The Observer

CHS alumna serves as Obama’s personal secretary

By Eshe Hill, Features Editor

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By 8 a.m. on Monday morning, Katie Johnson is up and has had her morning coffee. She gets to the office and sees what is on her schedule for the day. Just like every other secretary, she is in charge of making sure her boss’ day runs smoothly. The catch? Her desk is right outside the Oval Office.

When 1999 CHS alumna Johnson walked through CHS’ doors for the last time, she had no idea that one day she would be President Obama’s personal secretary.

Churchill Years
According to Johnson, she “always wanted to be in politics,” and she worked on campaigns even in high school, including the campaign for former Maryland House of Delegates member Mark Shriver.

At CHS, Johnson was involved in field hockey, soccer, lacrosse and yearbook. Her favorite subjects were English, math and history.

“There is a historical nature to what we do [in politics,] so it is only natural [that I like history],” Johnson said. “It also had the strongest teachers.”

Johnson’s parents have always supported her desire to go into politics and have helped shape her political opinions.

“I’m definitely the most politically active one in my family,” Johnson said. “My parents think [what I do] is great.”

Although Johnson has not been back to CHS since the renovations, she still stays in contact with her high school friends.

“[There are] seven people who keep in touch,” Johnson said. “I missed the five-year reunion because I was working on a campaign but I’m going to the 10-year one.”

According to Johnson, CHS prepared her well for the rest of her educational life.

“CHS is a great, big school with different opportunities,” Johnson said. “It gave me a basis of education [that I’ll use] for the rest of my life.”

Post-Churchill Years
After graduating, Johnson wasted no time in gaining experience in the political world.

After her freshman year at Wellesley University, where she was a political science major and economics minor, Johnson worked as an intern for Hillary Clinton’s campaign in Manhattan.

“[I did] a lot of door knocking and a little press work,” Johnson said. “In politics the first job is a field worker to see [how many Democratic] supporters [we have.]”

In 2004, Johnson was the field director for the Democratic Congressional Campaign Committee (DCCC), which works to help elect democrats.

While on a trip to D.C., she met current Chief of Staff Rahm Emanuel, who asked her to work as his assistant.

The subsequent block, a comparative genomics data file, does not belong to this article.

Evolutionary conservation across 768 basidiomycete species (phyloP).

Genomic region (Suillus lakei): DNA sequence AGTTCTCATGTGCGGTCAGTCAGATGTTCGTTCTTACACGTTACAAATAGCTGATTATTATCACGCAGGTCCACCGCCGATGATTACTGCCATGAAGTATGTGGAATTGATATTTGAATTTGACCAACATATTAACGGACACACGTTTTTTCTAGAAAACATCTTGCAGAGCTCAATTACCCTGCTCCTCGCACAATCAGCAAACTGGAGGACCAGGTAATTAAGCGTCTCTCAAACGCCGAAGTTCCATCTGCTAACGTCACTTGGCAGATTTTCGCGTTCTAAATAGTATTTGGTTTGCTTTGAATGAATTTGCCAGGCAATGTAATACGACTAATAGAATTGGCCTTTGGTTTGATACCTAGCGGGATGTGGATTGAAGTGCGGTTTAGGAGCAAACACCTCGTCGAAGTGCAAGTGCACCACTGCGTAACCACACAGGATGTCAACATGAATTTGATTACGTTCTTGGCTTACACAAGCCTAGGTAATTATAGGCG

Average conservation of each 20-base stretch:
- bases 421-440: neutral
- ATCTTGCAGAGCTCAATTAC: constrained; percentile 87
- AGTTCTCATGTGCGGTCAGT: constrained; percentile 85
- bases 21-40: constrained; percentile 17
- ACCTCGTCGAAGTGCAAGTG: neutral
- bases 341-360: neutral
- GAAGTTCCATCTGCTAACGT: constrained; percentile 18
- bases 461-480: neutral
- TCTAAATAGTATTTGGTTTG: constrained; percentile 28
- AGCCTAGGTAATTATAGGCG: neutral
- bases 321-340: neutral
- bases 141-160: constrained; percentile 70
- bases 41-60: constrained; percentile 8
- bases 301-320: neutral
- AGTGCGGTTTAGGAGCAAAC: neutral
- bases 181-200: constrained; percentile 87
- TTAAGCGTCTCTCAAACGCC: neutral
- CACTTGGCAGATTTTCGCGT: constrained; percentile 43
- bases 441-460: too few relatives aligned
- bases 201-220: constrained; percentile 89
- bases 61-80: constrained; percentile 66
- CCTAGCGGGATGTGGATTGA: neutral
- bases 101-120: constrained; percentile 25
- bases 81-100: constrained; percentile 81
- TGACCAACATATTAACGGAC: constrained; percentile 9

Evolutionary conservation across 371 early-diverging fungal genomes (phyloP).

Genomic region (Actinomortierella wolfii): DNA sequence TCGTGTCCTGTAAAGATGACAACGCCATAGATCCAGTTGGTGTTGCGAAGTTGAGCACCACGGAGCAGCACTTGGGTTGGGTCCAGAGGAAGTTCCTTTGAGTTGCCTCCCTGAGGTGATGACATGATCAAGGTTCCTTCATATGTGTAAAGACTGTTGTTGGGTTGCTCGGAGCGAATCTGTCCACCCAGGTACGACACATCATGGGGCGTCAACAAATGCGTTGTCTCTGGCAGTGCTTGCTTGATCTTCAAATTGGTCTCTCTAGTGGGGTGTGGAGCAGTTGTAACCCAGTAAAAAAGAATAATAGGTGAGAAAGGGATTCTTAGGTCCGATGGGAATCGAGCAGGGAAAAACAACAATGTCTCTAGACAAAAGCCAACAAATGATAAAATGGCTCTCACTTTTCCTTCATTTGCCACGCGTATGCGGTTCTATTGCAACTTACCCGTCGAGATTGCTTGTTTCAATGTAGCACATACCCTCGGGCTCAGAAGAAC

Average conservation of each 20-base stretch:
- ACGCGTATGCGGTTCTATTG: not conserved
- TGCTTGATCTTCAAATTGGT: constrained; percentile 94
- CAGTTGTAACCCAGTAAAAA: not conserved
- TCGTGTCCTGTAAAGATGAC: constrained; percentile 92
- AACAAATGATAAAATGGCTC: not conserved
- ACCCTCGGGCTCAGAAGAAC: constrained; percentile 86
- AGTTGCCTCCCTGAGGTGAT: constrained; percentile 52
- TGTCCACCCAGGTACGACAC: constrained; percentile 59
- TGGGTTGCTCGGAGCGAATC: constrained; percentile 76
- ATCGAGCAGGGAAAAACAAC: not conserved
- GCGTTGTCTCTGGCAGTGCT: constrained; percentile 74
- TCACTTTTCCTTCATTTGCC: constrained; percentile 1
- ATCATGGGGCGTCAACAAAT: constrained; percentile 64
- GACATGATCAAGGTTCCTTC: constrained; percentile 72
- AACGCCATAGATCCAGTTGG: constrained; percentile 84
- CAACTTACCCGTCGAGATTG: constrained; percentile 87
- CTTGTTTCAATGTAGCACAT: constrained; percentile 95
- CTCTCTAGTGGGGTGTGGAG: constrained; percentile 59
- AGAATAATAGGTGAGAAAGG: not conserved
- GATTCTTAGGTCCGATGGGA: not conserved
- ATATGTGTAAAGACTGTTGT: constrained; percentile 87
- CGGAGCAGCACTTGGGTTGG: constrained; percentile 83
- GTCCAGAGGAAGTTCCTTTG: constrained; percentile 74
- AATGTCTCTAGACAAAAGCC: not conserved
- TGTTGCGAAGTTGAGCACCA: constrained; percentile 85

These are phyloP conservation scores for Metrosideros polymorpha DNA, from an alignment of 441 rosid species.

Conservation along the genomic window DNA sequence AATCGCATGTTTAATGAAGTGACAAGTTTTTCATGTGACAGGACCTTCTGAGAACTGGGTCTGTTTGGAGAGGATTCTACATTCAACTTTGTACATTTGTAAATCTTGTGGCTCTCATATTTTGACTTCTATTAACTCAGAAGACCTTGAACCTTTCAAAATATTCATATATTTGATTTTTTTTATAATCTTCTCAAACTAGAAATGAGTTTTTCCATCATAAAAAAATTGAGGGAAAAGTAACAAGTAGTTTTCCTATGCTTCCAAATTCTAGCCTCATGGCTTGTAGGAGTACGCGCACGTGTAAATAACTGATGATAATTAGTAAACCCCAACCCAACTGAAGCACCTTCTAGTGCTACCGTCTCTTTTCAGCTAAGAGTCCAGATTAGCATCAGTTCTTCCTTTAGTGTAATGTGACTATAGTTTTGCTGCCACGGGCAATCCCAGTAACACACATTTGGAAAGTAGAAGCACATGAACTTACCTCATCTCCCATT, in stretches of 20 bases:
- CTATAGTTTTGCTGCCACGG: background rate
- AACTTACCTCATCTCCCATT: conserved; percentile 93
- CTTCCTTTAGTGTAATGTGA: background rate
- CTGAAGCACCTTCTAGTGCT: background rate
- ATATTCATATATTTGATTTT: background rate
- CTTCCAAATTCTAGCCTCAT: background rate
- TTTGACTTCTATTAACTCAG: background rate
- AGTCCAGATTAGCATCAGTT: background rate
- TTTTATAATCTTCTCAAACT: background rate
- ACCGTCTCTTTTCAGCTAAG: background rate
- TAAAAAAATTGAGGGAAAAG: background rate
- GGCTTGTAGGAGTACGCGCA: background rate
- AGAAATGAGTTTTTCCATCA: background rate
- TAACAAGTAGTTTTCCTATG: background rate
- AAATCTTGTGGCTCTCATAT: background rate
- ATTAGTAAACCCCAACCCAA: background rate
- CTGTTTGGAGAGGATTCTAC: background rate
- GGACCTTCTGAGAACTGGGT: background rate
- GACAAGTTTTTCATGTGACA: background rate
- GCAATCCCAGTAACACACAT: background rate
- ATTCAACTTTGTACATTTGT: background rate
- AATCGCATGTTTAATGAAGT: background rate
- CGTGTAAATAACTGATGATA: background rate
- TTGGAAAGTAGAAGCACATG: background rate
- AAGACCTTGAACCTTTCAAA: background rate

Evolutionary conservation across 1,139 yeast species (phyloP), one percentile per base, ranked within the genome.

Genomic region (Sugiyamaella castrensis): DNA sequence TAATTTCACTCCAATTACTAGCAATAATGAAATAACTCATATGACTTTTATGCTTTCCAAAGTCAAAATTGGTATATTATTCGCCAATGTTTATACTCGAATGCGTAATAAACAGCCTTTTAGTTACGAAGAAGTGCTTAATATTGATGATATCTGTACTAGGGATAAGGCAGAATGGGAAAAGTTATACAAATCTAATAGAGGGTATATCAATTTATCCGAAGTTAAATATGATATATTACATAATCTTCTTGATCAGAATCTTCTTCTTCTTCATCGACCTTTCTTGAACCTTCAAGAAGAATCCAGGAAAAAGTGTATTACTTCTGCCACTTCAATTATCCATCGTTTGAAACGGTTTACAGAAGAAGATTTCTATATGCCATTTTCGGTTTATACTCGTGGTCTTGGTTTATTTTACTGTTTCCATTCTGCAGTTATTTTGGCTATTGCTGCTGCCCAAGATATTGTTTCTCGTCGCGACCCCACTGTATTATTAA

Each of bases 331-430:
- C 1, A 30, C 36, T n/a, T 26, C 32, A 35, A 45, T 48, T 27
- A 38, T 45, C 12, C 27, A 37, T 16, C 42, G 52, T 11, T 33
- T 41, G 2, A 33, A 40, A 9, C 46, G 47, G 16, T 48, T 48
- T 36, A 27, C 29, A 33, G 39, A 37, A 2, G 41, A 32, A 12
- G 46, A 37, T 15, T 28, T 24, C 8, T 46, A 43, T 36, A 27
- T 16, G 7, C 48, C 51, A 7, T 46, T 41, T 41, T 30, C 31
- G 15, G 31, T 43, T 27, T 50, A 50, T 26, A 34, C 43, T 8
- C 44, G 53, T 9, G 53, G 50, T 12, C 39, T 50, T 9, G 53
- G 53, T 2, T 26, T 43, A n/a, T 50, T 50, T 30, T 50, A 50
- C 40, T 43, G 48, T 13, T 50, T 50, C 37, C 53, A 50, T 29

“I worked for him for two years and then he asked me what I wanted to do [next],” Johnson said. “I said I wanted to work on the Obama campaign.”

Obama Years
“I had been talking to people about how they wanted the White House organized,” Johnson said. “I kind of knew it was coming. [Obama] formally asked me [to be his personal secretary] in the Washington Transition Office. I was nervous because I hadn’t been around him that much. It was [our] first time one-on-one.”

Although Johnson had been ready for the job, she was surprised about how routine the President’s day was.

“It follows a relatively similar pattern,” Johnson said. “If something needs to be cancelled or moved around, I do that. I’m in charge or making sure the day runs smoothly.”

Though Johnson does not travel with the president, her day does not stop when he is out of town.

“Only his security travels with him,” Johnson said. “[While he is gone,] I catch up on things, give tours and order gifts.”

In the past year Johnson’s life has changed in some ways.

“People in Washington know who you are, but only if they are in politics,” she said. “You’re always on call and always have to have your phone on.”

Johnson remembers the Saturday before the inauguration, which was the first time she walked into the White House to begin her duties.

“At first it was overwhelming,” Johnson said. “There is so much you have to know just before using the phone. There’s so much history. Your office is right outside the Oval Office and [you have to] figure out how it’s going to work. When the president walks in he’s the Commander-in-Chief and needs to have a working office.”

Future Years
As a kid, Johnson always wanted to be one thing: Chief of Staff.

“I’m not so sure about that anymore,” she said. “In politics there’s no clear trajectory. There’s a whole gamut of things you can do.”

Although Johnson does not know exactly where she will be in 10 years, she does have advice for people hoping to break into the political world.

“Immediately go out and work on a campaign,” she said. “See how things operate and be in contact with people who have done it before to learn more. You can never predict where you will end up.”

While Johnson confesses that if she could change one thing about her job it would be the hours, she admits that it is a “pretty good gig.”

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CHS alumna serves as Obama’s personal secretary